Niccolo Machiavelli’s

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Niccolo Machiavelli’s The Prince

“It now remains to be seen what are the methods and rules for a prince as regards to his subjects and friends. And as I know that many have written of this, I fear that my writing about it may be presumptuous, differing as I do, especially in this matter from the opinions of others. But my intention being to write something of use to those who understand, it appears to me more proper to go to the real truth of the matter than to its imagination; and many have imagined republics and principalities which have never been seen or known to exist in reality; for how we live in so far removed from how we ought to live, that he who abandons what is done for what ought to be done, will rather learn to bring about his own ruin than his preservation. A man who wishes to make a profession of goodness in everything must necessarily come to grief among so many who are not good. Therefore it is necessary for a prince, who wishes to maintain himself, to learn how not to be good, and to use this knowledge and not use it, according to the necessity of the case…

…Thus it is well to seem merciful, faithful, humane, sincere, religious, and also to be so; but you must have the mind so disposed that when it is needful to be otherwise you may be able to change to the opposite qualities. And it must be understood that a prince, and especially a new prince, cannot observe all of those things which are considered good in men, being often obliged, in order to maintain the state, to act against faith, against charity, against humanity, and against religion. And, therefore, he must have a mind disposed to adapt itself according to the wind, and as the variations of fortunes dictate, and, as I said before, not deviate from what is good, if possible, but be able to do evil if constrained…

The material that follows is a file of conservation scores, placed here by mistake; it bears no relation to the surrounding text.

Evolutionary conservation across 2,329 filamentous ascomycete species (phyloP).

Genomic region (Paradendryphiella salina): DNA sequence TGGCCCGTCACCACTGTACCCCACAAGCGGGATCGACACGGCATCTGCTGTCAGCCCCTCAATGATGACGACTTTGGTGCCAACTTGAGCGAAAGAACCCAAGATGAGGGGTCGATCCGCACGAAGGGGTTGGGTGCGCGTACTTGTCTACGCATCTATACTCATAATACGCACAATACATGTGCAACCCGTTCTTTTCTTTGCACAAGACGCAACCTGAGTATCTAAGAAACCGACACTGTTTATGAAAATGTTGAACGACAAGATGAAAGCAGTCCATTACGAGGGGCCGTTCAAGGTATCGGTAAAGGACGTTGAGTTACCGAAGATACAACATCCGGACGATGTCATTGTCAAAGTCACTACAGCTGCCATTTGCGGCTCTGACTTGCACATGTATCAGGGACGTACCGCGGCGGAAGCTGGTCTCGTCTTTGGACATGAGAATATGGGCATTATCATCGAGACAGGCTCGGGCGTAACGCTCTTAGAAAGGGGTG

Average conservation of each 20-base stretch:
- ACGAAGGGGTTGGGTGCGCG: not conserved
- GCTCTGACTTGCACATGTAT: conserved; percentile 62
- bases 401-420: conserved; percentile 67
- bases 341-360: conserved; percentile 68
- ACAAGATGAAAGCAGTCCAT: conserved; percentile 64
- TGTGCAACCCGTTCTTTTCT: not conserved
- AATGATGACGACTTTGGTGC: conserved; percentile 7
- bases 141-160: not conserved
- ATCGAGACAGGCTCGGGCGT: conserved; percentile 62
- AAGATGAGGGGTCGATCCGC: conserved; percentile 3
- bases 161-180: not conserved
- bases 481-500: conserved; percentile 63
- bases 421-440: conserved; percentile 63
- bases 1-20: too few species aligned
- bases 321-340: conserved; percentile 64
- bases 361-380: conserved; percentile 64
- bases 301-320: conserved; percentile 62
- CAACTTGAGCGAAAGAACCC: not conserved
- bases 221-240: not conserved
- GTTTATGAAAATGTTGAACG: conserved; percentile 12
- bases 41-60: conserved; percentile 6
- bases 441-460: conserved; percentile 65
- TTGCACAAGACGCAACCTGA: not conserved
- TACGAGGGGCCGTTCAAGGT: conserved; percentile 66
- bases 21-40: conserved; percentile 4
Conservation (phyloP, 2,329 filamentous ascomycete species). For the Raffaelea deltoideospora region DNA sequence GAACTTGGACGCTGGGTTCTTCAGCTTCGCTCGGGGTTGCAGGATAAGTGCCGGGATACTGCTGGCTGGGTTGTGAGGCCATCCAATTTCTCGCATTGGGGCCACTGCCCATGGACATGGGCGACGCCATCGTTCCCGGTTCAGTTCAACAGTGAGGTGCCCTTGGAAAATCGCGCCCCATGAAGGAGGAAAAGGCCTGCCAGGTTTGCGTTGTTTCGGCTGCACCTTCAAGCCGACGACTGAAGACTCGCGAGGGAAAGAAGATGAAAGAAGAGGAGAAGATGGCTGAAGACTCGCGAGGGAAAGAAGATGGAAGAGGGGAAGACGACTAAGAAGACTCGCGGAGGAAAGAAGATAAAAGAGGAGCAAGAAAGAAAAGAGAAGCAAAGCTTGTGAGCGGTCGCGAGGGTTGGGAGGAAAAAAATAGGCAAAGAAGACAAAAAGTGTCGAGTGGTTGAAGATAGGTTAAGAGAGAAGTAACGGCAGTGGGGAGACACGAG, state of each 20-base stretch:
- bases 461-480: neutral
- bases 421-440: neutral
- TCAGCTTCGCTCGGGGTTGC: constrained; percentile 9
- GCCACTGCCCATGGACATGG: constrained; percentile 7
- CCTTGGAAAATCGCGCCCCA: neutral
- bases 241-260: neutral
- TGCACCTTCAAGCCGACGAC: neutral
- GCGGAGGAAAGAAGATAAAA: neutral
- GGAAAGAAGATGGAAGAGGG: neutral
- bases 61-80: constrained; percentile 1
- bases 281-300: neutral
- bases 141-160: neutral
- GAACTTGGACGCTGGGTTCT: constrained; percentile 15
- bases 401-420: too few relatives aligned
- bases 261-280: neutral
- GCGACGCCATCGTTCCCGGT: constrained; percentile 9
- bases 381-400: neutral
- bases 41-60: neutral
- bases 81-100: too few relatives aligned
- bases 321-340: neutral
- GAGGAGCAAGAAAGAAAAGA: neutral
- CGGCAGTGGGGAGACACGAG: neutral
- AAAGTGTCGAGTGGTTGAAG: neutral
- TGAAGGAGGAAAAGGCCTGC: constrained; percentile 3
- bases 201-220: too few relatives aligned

…Everybody sees what you appear to be, few feel what you are, and those few will not dare to oppose themselves to the many, who have the majesty of the state to defend them; and in the actions of men, and especially of princes, from which there is no appeal, the end justifies the means…

Questions to consider as you read Machiavelli…

  1. According to this excerpt, what type of government would Machiavelli most likely support? Why?

  2. Based upon this excerpt, how would you describe Machiavelli’s view of human nature?

  3. How does Machiavelli’s definition of the ideal ruler compare to that of Petrarch as seen in “Rules for a Successful Ruler”?

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